Wednesday, July 30, 2008

Simple Mathematics

We have all been to one of those meetings where someone wants you to give more than 100%. How about achieving 103% or the famous, “I want 110%.” Ever wondered about those people who say they are giving more than 100%? Ever wondered what makes up a 100% or what it means to give a 100%? And can a 100% effort or any physical effort for that matter actually be measured?

I am going to try to do it mathematically and this equation should be taught in all mathematics classes at school!

Here is the formula.

A B C D E F G H I J K L M N O P Q R S T U V W X Y Z represent
1 2 3 4 5 6 7 8 9 10 11 12 13 14 15 16 17 18 19 20 21 22 23 24 25 26

Then: K-N-O-W-L-E-D-G-E can be translated to
11+14+15+23+12+5+4+7+5 = 96%

H-A-R-D-W-O-R-K can be translated to
8+1+18+4+23+15+18+11 = 98%. Not quite making yet, hey!

A-T-T-I-T-U-D-E translates to
1+20+20+9+20+21+4+5 = 100%. At last!

But wait
B-U-L-L-S-H-I-T translates to
2+21+12+12+19+8+9+20 = 103%

And even move effectively
A-S-S K-I-S-S-I-N-G translates to a whopping
1+19+19+11+9+19+19+9+14+7 = 127%

So, one can conclude with mathematical certainty that while Hard Work and Knowledge will get you close, and Attitude will get you there, it's the Bullshit and Ass Kissing that will put you over the top!

More Vatican Treasures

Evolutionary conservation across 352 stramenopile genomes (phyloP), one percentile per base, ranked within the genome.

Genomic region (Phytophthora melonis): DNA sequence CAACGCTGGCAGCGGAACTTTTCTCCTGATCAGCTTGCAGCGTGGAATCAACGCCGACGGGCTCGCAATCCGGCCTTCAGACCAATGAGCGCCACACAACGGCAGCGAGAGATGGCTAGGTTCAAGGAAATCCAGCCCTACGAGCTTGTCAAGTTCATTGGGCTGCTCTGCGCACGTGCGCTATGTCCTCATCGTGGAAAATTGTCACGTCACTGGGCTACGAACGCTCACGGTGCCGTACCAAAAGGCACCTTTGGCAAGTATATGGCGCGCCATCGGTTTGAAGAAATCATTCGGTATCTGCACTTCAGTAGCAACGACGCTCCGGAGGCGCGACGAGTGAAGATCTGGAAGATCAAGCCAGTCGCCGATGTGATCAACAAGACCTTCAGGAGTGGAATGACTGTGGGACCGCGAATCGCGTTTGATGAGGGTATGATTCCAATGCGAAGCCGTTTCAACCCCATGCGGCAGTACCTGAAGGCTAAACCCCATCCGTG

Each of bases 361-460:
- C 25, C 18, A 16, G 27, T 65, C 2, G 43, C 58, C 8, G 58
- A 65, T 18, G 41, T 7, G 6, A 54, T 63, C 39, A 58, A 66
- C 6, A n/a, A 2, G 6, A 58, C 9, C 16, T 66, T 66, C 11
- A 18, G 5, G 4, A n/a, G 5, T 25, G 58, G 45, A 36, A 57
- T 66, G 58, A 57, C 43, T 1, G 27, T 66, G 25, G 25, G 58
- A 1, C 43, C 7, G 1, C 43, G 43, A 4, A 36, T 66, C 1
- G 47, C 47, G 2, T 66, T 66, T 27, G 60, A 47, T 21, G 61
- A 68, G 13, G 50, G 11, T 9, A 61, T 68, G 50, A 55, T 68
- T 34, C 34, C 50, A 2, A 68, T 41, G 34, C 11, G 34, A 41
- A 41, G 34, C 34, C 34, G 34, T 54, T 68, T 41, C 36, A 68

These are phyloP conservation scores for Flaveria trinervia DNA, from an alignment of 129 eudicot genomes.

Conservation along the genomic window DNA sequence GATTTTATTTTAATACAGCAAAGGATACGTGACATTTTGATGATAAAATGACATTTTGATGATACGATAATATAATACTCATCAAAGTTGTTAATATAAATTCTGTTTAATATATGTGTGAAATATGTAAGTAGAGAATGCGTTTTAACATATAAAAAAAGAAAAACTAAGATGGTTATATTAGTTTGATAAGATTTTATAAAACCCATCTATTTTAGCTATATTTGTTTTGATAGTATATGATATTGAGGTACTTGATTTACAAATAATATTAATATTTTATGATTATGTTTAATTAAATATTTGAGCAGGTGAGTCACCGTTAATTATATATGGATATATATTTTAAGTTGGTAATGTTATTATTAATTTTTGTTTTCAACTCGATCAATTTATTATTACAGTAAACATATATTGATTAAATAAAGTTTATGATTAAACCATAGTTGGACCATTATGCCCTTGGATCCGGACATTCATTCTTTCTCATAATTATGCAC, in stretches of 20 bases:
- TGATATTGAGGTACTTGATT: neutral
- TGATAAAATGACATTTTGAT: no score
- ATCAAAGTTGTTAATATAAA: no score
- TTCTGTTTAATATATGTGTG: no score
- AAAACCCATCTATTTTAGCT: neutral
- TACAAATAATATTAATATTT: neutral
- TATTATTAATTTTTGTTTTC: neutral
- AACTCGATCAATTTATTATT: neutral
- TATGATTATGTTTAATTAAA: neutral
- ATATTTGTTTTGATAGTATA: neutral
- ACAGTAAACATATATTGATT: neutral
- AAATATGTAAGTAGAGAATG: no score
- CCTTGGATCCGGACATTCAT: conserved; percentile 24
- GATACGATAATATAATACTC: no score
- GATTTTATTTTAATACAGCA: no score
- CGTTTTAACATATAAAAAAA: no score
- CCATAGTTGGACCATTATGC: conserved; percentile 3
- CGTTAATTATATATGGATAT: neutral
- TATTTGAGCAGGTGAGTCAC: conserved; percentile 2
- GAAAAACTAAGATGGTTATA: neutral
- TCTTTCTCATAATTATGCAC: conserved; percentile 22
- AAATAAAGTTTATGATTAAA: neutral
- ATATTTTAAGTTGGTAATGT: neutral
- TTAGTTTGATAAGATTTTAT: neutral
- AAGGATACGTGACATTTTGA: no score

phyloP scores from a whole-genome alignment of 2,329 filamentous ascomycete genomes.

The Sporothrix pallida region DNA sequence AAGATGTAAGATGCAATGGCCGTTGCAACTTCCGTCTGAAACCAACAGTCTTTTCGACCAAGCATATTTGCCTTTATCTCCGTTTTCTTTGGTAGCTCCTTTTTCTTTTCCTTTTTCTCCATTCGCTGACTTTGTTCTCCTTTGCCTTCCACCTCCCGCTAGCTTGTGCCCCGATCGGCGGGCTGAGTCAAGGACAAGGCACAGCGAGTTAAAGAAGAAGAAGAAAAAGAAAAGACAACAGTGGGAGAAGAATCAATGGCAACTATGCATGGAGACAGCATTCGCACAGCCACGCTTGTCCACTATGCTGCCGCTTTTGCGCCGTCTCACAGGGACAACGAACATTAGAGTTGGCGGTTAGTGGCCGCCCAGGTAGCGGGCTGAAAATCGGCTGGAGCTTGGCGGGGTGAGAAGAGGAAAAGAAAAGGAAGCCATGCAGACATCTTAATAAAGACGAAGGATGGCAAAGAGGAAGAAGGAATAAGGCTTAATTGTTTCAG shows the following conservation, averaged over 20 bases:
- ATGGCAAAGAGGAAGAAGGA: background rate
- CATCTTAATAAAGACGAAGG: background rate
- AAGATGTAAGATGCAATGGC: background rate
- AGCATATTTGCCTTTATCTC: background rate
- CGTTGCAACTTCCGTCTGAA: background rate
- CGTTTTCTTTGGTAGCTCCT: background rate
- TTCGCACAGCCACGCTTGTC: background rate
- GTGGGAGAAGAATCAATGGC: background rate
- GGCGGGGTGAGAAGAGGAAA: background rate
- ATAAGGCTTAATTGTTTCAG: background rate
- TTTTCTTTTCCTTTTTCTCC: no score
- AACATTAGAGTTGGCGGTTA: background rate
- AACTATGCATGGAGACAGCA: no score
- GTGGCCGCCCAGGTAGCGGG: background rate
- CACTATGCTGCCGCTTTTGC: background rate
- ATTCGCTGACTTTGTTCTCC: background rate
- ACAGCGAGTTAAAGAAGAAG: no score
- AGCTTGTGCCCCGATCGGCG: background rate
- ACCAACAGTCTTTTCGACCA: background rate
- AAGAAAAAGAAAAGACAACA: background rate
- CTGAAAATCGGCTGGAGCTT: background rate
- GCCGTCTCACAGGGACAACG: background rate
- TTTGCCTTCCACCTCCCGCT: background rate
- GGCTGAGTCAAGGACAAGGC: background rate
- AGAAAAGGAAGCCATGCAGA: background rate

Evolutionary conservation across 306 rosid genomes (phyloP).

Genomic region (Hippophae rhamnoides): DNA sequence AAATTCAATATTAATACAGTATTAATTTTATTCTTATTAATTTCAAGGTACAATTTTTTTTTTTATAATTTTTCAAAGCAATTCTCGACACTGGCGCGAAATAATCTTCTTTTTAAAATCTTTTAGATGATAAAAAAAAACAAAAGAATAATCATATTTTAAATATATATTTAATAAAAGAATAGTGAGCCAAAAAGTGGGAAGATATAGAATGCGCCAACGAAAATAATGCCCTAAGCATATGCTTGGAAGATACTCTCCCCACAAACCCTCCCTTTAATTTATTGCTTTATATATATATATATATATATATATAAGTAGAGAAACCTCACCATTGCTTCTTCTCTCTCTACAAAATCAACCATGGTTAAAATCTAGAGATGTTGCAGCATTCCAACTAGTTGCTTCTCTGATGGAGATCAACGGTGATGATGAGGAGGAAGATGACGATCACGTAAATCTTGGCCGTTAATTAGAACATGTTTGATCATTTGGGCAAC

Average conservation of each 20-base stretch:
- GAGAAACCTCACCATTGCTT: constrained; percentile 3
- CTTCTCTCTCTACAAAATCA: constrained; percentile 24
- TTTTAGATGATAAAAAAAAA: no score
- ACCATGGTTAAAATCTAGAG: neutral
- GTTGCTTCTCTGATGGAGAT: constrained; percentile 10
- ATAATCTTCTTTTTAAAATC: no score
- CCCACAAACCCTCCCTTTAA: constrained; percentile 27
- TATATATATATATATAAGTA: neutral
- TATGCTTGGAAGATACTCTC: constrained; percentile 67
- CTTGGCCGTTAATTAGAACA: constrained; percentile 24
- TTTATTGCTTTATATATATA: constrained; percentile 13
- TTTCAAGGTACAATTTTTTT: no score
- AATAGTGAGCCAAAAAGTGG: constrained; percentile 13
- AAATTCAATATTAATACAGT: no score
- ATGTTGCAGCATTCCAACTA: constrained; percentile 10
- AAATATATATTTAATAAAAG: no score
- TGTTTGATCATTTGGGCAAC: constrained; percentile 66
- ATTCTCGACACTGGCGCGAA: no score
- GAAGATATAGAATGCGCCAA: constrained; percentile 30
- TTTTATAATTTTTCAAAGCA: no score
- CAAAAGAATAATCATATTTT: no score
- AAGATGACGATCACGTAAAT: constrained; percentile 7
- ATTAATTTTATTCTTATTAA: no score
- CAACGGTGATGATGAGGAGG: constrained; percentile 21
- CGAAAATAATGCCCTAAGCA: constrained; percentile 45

Going through some pictures of our travels through Italy that I am trying to rescue from a archived CD I came across some that I have never used previously or have used in a different format, either as part of a heading or a collage. I thought they should shine in their own right. These were taken at Vatican City. You can also see more Vatican images by clicking here.

A quiet gallery off a busy walkway with marble horses and several other statues.

Perseus with the head of Madusa.

Delicate sculptures above an entrance door to a gallery.

Artimes with her many breasts. Indian inspired Greek art work.

A Bronze Herculus. Not many bronze artwork from the Roman or pre-Roman period survived the smelter's oven. There is another rare bronze of Herculus in the Capitoline Museums. (look out for it in another post soon.)

I am not sure about this piece, but I think it is Apollo.

A magnificent detailed frieze against one of the gallery walls.

Friday, July 18, 2008

Sunset in the Bluegrass

Sunset in the Bluegrass.
Picture courtesy of B.Maslyar.

Thursday, July 17, 2008

The Nederburg Troika

Finding South African wines in Kentucky is not unusual. Various Graham Beck, Goats do Roam, Golden Kaan, Serengeti and other not-so-famous-newer-brands from South African can be found if you look carefully. Finding three different red wines from one of South Africa’s top producers, Nederburg, is.